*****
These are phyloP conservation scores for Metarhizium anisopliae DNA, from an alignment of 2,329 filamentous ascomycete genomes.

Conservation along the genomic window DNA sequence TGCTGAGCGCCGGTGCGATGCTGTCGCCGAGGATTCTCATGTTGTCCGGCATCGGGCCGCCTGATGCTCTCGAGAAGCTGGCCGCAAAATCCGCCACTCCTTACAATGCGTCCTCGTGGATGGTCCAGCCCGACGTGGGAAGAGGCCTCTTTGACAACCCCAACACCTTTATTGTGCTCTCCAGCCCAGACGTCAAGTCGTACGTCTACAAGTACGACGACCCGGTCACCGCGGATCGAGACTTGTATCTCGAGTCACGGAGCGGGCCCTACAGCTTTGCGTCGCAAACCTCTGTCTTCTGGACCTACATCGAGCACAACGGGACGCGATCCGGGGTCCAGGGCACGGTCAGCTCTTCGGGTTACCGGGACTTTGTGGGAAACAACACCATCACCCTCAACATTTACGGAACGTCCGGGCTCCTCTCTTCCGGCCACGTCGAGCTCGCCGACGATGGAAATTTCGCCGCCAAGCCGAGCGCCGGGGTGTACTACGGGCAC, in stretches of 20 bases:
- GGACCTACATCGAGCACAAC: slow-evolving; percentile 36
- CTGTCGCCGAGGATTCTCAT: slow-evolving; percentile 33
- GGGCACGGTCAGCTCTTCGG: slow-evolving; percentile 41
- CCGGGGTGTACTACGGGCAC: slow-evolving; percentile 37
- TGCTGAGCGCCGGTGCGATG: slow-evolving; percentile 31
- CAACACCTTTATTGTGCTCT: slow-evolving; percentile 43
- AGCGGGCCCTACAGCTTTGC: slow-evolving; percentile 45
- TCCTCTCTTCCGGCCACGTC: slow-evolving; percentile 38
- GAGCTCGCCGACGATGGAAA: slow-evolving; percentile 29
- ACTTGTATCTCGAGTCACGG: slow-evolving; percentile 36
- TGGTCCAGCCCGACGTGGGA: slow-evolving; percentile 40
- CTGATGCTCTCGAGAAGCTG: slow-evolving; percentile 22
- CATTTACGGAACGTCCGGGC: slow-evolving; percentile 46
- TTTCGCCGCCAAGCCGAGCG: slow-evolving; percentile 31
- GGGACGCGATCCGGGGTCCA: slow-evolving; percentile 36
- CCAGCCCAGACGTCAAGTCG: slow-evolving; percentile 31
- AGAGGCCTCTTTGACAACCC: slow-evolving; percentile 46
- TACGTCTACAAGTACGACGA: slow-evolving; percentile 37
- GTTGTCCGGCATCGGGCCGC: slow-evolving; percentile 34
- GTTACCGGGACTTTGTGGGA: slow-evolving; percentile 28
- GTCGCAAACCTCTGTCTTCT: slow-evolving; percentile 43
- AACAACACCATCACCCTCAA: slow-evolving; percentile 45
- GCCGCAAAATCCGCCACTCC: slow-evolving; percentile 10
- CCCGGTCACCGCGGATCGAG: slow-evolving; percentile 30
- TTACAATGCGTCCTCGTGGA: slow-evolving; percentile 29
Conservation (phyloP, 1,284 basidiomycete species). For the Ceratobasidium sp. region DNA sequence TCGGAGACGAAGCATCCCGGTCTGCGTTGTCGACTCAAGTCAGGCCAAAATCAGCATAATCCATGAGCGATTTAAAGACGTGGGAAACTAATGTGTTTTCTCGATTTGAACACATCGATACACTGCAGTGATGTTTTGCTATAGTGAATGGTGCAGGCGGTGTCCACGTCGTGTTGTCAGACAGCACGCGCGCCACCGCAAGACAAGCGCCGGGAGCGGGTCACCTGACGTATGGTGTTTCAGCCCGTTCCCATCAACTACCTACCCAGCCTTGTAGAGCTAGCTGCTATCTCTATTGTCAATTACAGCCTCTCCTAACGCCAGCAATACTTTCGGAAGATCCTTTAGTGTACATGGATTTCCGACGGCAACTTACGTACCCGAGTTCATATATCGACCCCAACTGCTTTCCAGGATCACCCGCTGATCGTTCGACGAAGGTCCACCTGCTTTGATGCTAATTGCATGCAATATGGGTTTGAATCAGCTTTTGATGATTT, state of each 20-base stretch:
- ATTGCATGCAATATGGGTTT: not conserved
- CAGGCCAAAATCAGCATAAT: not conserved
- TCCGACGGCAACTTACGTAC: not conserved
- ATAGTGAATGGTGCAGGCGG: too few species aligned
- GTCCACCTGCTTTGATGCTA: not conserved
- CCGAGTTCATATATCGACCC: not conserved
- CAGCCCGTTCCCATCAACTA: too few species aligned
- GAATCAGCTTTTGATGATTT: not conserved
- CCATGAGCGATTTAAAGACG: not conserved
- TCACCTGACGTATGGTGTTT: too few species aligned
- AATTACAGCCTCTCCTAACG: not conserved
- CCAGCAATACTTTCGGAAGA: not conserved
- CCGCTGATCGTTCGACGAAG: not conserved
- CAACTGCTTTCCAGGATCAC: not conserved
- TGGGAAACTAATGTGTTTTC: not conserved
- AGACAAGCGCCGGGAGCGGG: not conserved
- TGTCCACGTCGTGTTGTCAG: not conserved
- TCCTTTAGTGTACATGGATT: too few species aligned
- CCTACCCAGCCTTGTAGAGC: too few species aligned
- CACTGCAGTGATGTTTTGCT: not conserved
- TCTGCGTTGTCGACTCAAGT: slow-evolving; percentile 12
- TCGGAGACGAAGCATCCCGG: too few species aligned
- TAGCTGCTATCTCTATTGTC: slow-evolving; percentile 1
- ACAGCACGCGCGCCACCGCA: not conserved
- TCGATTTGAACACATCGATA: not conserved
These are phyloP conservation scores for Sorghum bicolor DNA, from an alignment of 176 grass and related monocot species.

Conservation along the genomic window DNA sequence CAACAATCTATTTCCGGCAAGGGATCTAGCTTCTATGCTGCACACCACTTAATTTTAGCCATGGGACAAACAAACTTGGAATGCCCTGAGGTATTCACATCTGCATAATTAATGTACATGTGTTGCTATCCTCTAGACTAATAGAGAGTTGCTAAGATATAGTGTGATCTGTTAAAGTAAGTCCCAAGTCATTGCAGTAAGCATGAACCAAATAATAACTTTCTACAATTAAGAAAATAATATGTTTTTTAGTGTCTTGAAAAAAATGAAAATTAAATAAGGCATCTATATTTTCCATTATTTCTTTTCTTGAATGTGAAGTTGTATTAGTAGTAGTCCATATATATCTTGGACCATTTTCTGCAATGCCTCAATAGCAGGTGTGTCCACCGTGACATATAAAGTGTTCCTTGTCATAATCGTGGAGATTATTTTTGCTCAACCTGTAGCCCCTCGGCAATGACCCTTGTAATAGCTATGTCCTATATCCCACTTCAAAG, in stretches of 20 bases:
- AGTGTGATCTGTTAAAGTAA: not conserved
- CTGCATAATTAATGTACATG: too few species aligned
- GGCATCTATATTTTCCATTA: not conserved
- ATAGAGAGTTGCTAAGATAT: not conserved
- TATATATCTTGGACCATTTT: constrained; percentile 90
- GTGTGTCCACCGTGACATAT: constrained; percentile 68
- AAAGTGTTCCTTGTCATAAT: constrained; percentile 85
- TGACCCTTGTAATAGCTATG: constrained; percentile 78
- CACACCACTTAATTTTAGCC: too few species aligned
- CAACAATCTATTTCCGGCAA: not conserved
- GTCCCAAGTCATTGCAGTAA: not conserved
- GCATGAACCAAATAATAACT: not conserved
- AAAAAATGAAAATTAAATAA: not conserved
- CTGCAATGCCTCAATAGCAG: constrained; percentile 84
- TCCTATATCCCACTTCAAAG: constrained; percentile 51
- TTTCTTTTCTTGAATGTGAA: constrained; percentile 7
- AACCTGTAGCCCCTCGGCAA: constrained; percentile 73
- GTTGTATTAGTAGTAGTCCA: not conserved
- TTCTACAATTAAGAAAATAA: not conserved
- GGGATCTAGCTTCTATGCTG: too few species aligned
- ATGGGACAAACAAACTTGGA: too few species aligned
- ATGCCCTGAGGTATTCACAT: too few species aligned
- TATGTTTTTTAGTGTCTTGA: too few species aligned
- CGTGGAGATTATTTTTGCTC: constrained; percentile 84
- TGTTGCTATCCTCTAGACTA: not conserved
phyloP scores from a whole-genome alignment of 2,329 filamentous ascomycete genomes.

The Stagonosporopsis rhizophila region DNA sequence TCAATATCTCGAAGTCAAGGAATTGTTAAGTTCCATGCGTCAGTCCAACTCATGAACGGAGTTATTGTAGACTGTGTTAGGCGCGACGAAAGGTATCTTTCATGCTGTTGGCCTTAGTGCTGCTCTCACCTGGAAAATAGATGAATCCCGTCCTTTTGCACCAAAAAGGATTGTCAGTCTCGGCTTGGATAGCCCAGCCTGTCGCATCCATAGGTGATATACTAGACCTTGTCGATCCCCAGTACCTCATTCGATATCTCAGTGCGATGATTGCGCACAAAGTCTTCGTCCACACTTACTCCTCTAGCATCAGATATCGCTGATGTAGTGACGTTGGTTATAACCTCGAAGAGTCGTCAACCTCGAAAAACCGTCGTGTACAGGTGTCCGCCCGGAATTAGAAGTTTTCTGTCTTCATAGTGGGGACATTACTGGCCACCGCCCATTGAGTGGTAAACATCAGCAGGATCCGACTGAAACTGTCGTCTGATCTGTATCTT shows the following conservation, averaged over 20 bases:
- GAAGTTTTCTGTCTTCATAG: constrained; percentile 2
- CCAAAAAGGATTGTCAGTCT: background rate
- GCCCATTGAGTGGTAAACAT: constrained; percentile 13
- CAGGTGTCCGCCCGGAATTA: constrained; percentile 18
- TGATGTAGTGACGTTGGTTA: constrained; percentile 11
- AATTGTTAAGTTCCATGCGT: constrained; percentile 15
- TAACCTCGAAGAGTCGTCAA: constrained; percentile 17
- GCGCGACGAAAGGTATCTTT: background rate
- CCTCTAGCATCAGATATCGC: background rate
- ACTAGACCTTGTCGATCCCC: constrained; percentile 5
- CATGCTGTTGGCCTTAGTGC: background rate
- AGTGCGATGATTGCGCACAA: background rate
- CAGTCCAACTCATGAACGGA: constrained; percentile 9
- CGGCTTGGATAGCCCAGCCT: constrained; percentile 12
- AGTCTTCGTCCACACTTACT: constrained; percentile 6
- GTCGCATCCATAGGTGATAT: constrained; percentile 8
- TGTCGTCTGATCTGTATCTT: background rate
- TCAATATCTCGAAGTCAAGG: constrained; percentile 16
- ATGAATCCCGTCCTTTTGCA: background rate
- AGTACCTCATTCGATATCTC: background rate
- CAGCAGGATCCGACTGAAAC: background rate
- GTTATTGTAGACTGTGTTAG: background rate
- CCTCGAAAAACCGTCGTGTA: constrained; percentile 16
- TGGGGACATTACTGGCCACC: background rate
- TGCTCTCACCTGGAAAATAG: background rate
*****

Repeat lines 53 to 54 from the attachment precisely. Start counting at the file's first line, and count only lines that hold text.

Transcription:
- TCGATTTGAACACATCGATA: not conserved
These are phyloP conservation scores for Sorghum bicolor DNA, from an alignment of 176 grass and related monocot species.